Iran Economy NewsSanctions impact Iran's economy

Sanctions impact Iran’s economy

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Iran Focus: Tehran, Aug. 17 – The latest round of UN and international sanctions on Iran this summer over its controversial nuclear projects has significantly impacted on the Iranian domestic market, sources tell Iran Focus.

Iran Focus

Tehran, Aug. 17 – The latest round of UN and international sanctions on Iran this summer over its controversial nuclear projects has significantly impacted on the Iranian domestic market, sources tell Iran Focus.

A government advisor on economic policy requesting anonymity said the overall government policy had been to ensure that the basic consumption requirements of the population are met. “The government is making efforts to avert pressure on average citizens, but there is doubt over how successful it can really be in doing that”.

The price of meat has been fluctuating over the past month. The government is trying to maintain prices at the lower end, but has so far had relatively little success. Similarly the price of chicken, which was $2.50 to $2.80 per kilo, has increased to an average of $3.50 in the past month. The government had repeatedly announced that it would not allow the prices to surpass the $2.80 to $3.00 range. Sugar prices are now $1.20 per kilo, up from roughly $0.70 to $0.80 a month ago.

Hard-line Iranian President Mahmoud Ahmadinejad has repeatedly vowed to continue uranium enrichment in defiance of UN Security Council resolutions, and he says sanctions would not have an impact on the country’s economy.

“That is not a true assessment at all. The people will truly be crippled financially if some other items like grain, dairy products or dried fruit are placed under sanctions. The state policy is to provide for the basic necessities of the population so they do not feel the pinch of sanctions”, the economic advisor said.

Sanctions have also effected industrial production and factories.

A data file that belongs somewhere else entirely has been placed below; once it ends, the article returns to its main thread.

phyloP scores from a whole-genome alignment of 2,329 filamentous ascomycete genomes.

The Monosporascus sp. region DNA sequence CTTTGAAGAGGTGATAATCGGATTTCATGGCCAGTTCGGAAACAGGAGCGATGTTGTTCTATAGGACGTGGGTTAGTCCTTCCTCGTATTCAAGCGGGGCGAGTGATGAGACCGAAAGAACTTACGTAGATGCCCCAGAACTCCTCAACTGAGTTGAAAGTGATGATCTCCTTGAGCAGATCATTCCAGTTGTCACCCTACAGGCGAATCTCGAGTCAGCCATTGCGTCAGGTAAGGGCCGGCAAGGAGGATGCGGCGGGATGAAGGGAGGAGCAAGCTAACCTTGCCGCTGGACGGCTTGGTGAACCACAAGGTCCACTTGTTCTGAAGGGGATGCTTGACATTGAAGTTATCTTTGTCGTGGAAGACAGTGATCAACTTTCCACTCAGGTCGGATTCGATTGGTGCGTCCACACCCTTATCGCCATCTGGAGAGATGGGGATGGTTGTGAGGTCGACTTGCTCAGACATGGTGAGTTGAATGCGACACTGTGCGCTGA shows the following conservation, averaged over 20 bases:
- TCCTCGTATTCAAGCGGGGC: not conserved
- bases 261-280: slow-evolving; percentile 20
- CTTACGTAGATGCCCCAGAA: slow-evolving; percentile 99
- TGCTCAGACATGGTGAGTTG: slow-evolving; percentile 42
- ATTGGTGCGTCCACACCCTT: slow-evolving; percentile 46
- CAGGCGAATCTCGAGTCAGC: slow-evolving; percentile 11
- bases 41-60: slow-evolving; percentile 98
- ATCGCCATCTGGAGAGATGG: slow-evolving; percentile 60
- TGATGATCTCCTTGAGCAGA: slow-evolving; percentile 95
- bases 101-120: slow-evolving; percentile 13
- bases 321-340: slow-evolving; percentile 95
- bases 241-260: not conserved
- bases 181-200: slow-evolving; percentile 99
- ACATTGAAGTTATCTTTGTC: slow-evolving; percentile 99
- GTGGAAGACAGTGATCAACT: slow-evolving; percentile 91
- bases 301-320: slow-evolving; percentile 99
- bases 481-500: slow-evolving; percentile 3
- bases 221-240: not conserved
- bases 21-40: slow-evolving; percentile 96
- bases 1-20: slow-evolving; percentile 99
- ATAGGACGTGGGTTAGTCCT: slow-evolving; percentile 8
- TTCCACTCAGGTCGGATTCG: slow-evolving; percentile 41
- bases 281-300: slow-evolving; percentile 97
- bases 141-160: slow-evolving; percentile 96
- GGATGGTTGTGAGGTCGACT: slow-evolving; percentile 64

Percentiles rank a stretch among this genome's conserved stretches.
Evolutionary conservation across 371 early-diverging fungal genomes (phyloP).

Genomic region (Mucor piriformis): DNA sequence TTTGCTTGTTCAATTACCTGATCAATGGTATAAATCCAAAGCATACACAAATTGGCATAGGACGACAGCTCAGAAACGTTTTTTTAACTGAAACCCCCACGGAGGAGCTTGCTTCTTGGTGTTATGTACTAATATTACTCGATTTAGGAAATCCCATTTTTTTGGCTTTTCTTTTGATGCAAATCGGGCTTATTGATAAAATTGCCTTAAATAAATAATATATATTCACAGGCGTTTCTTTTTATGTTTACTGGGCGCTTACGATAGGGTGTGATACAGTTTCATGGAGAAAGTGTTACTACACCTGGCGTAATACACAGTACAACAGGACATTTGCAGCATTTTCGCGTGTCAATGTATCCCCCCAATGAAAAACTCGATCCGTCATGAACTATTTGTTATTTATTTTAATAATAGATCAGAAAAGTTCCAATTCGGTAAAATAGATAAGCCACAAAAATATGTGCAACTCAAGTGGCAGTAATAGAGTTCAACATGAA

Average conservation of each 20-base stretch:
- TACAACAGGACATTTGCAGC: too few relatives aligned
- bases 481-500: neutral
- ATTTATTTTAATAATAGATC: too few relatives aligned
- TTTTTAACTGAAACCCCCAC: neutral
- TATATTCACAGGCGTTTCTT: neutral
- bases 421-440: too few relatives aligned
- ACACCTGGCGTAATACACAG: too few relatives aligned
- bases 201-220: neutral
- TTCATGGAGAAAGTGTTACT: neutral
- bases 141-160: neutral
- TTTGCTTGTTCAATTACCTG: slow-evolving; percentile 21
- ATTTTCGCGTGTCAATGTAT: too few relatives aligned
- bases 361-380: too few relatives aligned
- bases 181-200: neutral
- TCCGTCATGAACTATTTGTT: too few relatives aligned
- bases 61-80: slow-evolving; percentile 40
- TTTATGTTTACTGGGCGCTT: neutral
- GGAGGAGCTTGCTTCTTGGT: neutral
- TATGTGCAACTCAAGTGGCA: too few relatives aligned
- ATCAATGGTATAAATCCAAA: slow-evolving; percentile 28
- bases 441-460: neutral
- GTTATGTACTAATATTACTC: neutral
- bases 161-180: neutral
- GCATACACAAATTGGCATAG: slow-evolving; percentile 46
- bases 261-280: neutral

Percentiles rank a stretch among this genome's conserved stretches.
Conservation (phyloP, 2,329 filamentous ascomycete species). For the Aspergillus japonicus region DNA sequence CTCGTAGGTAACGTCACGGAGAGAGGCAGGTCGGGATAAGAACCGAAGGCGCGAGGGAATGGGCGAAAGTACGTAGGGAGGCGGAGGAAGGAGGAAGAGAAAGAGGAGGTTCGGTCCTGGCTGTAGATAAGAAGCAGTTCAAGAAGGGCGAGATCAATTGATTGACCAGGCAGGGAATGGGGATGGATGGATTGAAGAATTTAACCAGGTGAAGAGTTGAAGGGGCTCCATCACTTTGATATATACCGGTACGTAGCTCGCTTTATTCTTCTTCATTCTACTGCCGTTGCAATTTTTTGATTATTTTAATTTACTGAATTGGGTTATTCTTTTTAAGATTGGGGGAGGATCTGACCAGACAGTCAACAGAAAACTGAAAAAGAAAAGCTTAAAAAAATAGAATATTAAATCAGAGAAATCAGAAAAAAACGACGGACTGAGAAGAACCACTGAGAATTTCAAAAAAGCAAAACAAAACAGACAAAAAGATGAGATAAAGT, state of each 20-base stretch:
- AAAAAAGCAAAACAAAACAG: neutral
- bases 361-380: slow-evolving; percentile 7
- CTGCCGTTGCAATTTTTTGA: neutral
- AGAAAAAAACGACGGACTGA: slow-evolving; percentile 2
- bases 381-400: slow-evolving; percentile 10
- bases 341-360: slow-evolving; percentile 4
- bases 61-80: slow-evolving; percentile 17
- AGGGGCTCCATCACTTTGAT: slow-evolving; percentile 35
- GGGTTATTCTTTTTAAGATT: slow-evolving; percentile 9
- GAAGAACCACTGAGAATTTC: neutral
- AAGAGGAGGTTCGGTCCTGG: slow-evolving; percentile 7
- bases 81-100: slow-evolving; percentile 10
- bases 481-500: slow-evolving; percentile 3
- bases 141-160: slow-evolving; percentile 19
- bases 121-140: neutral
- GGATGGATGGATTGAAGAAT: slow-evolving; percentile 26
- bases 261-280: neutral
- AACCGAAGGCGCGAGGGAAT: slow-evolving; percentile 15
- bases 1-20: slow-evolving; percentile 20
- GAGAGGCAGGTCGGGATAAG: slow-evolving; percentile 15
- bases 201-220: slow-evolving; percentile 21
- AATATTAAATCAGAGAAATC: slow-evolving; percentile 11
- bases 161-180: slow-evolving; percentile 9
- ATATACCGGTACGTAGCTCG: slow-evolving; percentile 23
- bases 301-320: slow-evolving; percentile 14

“I have come across some top engineers who say that they have not been able to obtain the required material. In one province, they wanted to build several power plants or power stations. One of them was on the brink of completion but in the end they were not able to purchase some of the required material and key electrical circuits”, the economic advisor said. “They were supposed to buy them off Germans, Swedes or Americans. But, in the past month because of sanctions the engineers told me that they had to go through middlemen and ended up being billed for hefty prices, sometimes triple the regular cost. So, the government did not have the ability to pay and was forced to buy substandard or low guarantee equipment from India, which they know will not be fulfilling our needs”.

The source said average citizens think that sanctions would lead to price hikes only for products that matter to them such as cheese, split peas and chickpeas. “It’s much more than that. The sanctions have already impacted manufacturing. Our secondary industries are idle and cannot purchase their required raw materials”.

Other industry sources say that in terms of house appliances, if Chinese imports were halted, within a few weeks the inflation figure would rise sharply. But, cheaper appliances are imported into the country ever day and keep the prices at the lower end of the scale.

Analysts in the capital say that at least 70 percent of electronic equipment and clothes are now imported from China due to international sanctions preventing sales from other countries.

The economic advisor said: “If the US or the UN or any other state that has agreed to implement the sanctions somehow works to prevent imports from China, then it would be chaos in this country”.

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